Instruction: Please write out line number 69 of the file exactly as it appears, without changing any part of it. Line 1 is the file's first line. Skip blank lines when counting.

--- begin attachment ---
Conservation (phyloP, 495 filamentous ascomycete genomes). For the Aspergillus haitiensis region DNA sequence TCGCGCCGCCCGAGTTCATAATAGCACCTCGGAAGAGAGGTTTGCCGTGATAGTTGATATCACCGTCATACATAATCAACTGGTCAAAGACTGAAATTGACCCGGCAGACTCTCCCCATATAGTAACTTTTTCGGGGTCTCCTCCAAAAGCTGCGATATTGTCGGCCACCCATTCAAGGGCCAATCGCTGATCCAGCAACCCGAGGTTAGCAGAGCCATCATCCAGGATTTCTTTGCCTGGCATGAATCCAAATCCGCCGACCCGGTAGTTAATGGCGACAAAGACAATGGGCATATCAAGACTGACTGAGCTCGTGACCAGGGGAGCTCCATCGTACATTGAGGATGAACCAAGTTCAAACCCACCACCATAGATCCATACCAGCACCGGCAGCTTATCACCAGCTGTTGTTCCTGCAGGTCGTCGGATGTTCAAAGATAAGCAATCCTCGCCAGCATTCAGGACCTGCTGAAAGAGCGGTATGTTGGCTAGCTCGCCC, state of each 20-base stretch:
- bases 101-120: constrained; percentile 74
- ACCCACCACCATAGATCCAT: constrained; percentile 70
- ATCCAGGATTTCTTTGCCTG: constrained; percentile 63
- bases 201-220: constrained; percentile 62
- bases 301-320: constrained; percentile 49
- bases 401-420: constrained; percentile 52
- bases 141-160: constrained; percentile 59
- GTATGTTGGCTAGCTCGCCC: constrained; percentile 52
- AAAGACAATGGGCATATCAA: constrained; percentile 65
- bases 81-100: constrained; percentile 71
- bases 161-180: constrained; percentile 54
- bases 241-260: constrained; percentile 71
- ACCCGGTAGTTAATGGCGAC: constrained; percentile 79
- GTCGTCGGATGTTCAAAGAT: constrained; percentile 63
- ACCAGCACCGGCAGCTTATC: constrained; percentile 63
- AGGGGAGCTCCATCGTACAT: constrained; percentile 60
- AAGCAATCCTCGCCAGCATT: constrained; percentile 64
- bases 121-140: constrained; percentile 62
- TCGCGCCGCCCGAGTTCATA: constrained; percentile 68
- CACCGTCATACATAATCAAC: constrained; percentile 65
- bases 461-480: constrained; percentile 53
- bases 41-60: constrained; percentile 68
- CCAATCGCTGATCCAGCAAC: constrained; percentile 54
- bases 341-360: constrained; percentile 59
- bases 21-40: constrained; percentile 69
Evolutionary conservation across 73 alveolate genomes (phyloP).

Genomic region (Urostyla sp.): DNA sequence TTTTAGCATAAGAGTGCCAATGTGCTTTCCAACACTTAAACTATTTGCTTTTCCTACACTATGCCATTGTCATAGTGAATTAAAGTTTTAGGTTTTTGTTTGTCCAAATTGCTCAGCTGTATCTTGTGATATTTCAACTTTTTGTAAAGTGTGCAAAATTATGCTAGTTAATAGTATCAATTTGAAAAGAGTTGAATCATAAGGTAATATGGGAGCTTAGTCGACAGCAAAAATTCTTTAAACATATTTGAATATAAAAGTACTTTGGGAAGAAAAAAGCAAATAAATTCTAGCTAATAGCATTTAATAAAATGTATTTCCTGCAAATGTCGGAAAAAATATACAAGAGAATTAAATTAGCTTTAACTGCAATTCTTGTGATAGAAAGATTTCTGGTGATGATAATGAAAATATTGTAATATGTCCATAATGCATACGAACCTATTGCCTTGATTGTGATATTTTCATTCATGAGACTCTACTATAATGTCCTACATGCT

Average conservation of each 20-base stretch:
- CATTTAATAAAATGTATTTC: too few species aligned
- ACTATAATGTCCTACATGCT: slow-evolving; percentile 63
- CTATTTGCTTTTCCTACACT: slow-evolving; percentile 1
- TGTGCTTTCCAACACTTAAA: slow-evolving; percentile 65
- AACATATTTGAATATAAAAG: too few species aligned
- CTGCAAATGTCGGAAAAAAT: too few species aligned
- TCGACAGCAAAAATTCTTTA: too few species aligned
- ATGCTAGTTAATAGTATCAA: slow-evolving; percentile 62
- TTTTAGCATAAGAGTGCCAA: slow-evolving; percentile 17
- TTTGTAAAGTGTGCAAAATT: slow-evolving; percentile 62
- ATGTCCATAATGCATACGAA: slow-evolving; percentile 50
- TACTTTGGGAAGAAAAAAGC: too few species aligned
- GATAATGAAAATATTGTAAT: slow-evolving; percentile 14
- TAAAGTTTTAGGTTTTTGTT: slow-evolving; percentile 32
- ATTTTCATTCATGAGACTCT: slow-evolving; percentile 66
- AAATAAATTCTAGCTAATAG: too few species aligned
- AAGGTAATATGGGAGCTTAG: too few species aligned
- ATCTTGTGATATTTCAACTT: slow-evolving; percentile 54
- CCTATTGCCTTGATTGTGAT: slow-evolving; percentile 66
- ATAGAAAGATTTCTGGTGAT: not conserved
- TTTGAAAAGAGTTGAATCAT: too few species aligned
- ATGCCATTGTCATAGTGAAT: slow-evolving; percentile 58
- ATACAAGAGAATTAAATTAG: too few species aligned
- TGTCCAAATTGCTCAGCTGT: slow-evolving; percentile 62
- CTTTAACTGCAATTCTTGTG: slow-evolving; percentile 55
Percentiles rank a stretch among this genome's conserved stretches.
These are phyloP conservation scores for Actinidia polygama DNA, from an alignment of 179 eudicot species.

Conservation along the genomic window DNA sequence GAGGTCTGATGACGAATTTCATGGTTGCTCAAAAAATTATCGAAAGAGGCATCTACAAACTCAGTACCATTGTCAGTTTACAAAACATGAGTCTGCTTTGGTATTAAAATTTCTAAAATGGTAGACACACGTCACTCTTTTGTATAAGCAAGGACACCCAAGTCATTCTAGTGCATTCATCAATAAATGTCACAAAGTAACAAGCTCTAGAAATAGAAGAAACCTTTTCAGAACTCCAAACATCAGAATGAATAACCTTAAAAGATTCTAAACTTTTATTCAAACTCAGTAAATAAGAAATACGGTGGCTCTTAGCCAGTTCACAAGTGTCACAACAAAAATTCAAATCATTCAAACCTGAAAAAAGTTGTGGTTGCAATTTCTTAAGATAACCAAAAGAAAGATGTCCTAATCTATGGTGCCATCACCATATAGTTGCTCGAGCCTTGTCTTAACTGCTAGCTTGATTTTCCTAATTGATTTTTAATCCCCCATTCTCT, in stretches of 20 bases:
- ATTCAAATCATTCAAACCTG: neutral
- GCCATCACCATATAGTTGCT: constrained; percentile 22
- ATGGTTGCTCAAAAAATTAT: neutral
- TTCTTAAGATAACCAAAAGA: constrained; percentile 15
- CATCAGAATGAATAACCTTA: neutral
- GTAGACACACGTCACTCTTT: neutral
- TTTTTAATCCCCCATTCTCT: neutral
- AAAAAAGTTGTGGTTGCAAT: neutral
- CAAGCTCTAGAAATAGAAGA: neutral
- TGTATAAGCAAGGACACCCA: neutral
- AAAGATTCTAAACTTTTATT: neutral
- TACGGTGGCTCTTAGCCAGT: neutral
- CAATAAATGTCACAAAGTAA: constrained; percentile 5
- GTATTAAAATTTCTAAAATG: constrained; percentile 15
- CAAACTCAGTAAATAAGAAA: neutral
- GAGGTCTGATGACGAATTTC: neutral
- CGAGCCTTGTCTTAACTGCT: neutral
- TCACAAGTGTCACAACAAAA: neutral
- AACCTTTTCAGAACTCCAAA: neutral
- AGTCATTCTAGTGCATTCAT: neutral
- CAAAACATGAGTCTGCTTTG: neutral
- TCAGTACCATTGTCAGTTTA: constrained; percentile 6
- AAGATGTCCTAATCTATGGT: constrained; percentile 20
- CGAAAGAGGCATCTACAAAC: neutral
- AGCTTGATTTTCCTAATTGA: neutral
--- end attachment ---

- TACGGTGGCTCTTAGCCAGT: neutral